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Squash | Multiple meanings

When they hear the word SQUASH, most people think of a sport.
But did you know you can eat and drink squash? And that squash and Halloween are closely related? And that it is a verb, too?
How?


Squash is definitely much more than a sport. It is also a large family of vegetables; it is a drink; and it is a verb: to squash.

The sport

Squash is a fast sport which is played inside a closed court with long-handled rackets and a small rubber ball. It was invented by students in England around the middle of the 19th century. Did you know that even the Titanic had a squash court?

To find out where this sport got its name from, keep reading until the end of the post.


The vegetables

Squashes belong in the same family as cucumbers, courgettes (zucchini, in American English), and yes, pumpkins – the ones that are carved into Jack-O’-Lanterns at Halloween. There are summer squashes and winter squashes; there is even spaghetti squash!
Squashes come in dozens of varieties and different shapes and colours, which is why they are also popular for decoration.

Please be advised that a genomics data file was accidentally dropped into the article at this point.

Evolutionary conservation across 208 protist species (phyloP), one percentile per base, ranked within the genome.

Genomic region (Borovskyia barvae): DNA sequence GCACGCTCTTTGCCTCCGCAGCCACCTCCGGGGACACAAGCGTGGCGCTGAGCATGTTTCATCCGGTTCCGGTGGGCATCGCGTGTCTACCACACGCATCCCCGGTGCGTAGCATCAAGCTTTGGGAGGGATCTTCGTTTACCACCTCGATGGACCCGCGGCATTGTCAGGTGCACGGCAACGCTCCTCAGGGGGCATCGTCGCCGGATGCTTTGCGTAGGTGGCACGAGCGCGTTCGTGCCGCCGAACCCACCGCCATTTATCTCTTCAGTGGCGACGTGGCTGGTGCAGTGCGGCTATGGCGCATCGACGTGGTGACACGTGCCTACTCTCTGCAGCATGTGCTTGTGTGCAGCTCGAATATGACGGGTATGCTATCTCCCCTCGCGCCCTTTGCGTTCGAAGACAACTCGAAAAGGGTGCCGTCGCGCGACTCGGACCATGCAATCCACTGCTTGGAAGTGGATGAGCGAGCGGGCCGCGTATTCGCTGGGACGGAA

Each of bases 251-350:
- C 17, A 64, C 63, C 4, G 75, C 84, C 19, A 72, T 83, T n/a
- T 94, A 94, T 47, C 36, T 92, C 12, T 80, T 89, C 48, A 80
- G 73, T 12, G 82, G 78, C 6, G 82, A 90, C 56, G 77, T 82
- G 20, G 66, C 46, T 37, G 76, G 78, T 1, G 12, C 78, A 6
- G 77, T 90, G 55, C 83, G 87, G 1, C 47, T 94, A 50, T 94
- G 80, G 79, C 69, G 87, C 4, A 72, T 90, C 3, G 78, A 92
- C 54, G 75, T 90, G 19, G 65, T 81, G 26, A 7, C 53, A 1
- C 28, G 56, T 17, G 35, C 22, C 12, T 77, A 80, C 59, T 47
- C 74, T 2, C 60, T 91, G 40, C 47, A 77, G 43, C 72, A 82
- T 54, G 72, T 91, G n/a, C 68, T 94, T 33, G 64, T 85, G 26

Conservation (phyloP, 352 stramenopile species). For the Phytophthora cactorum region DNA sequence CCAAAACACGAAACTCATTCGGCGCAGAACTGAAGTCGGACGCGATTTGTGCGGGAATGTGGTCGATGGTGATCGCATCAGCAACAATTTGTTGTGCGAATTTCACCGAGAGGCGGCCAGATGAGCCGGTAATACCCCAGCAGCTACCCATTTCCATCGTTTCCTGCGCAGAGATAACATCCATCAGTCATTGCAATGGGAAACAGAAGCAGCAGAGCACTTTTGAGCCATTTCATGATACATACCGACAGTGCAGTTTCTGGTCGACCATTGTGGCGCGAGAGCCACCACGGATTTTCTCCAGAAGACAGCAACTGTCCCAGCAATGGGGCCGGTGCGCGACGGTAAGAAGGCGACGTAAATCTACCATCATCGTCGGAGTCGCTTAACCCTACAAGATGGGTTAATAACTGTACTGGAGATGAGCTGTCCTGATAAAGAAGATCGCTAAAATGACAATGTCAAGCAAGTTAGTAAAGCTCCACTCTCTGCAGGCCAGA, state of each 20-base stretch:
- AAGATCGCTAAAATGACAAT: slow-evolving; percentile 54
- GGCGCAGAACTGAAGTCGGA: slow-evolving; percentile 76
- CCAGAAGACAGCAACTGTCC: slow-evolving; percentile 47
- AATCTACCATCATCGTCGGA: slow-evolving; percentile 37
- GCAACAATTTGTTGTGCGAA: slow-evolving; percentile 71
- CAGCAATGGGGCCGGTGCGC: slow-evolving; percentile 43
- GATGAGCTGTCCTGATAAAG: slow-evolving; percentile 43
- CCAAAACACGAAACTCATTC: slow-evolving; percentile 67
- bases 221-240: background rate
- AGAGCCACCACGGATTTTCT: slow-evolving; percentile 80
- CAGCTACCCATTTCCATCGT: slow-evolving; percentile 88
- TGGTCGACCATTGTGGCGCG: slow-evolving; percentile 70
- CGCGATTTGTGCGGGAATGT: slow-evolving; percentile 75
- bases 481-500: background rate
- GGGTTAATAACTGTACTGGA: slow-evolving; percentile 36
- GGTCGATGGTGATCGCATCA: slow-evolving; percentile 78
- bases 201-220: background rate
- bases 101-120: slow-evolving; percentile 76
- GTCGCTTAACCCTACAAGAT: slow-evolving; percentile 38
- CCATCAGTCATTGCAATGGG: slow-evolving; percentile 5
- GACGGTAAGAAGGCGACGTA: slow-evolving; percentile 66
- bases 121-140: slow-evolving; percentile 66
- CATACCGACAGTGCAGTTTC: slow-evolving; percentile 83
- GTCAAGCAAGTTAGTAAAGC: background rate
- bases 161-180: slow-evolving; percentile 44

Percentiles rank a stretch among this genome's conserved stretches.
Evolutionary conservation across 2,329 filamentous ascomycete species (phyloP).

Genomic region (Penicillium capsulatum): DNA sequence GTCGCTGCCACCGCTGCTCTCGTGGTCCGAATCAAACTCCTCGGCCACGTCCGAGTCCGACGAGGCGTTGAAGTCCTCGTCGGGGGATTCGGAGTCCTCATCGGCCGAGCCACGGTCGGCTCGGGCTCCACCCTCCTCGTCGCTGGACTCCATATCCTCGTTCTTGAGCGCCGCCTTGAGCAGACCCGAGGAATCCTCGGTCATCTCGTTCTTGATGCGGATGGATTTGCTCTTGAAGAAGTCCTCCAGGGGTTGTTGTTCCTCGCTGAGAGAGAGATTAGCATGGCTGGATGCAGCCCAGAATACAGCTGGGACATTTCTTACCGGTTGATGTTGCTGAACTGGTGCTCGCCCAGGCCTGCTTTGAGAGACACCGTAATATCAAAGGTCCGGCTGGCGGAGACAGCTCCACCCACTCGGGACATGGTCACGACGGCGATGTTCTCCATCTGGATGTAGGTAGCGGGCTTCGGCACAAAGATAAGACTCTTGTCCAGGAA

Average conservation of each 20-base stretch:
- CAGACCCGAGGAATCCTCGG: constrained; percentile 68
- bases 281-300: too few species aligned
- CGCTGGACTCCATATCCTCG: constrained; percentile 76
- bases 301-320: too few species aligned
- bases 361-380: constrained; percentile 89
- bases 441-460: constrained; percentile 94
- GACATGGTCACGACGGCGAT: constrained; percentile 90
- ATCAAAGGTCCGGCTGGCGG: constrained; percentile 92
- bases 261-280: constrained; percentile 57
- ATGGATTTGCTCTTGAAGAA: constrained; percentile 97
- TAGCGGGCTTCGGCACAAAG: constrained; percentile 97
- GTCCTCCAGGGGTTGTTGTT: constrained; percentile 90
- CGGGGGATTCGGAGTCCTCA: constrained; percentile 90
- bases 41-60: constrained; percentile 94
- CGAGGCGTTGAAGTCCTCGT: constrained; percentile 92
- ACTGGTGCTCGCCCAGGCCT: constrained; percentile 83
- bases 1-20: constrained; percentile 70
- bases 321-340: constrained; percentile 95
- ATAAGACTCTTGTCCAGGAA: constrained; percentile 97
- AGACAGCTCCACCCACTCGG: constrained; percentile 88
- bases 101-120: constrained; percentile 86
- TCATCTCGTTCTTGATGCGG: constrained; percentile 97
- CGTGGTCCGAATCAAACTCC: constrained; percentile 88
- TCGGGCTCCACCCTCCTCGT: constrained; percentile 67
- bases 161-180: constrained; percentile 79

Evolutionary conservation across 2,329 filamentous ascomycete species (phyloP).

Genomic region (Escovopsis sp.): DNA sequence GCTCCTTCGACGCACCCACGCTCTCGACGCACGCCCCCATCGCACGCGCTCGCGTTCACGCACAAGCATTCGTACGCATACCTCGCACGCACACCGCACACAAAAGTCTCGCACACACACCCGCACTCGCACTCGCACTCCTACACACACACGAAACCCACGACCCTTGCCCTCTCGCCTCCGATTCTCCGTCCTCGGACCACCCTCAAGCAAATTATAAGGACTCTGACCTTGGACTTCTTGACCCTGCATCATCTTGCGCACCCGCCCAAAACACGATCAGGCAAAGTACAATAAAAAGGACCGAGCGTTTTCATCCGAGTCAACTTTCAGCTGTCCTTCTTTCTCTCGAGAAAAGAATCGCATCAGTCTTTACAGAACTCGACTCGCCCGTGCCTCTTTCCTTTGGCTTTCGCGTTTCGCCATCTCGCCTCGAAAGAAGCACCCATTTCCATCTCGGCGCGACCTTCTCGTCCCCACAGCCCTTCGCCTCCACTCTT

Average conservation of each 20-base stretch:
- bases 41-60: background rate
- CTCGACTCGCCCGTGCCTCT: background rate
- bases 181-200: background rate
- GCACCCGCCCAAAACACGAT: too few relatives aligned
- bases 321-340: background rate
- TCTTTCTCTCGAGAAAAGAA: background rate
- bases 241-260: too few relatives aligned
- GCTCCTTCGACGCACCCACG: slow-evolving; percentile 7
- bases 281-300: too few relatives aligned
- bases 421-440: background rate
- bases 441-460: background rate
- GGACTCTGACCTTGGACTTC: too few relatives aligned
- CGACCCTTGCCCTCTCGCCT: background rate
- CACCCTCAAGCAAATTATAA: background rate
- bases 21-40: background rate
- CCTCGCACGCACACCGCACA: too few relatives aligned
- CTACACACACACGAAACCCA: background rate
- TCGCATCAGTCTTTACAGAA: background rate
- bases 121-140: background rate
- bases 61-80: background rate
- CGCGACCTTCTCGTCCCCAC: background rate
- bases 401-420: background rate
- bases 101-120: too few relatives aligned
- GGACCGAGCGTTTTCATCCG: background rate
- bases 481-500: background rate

Note that here we can use the noun in its countable form – a squash, squashes – and its uncountable form (meaning it has no plural).


The drink

Squash is a syrup or concentrate which is usually fruit-flavoured. It is diluted with still or sparkling water to make a drink and is also used in cocktails.
Traditionally it was flavoured with ginger or elderflower (as in the photograph) or with herbs.


The verb
  • Squash is a regular verb which needs an object.
  • It means squeeze, crush or flatten; to compress with violence, out of natural shape or condition.

For example:

Don’t put the eggs at the bottom of your bag, or they will get squashed.
He tried to squash his trainers into his sports bag.

And this explains how the sport got its name: Whenever the ball hits a wall, it is squashed, that is, flattened and compressed out of its natural shape.

Which of the multiple meanings of the word ‘squash’ surprised you the most?

 

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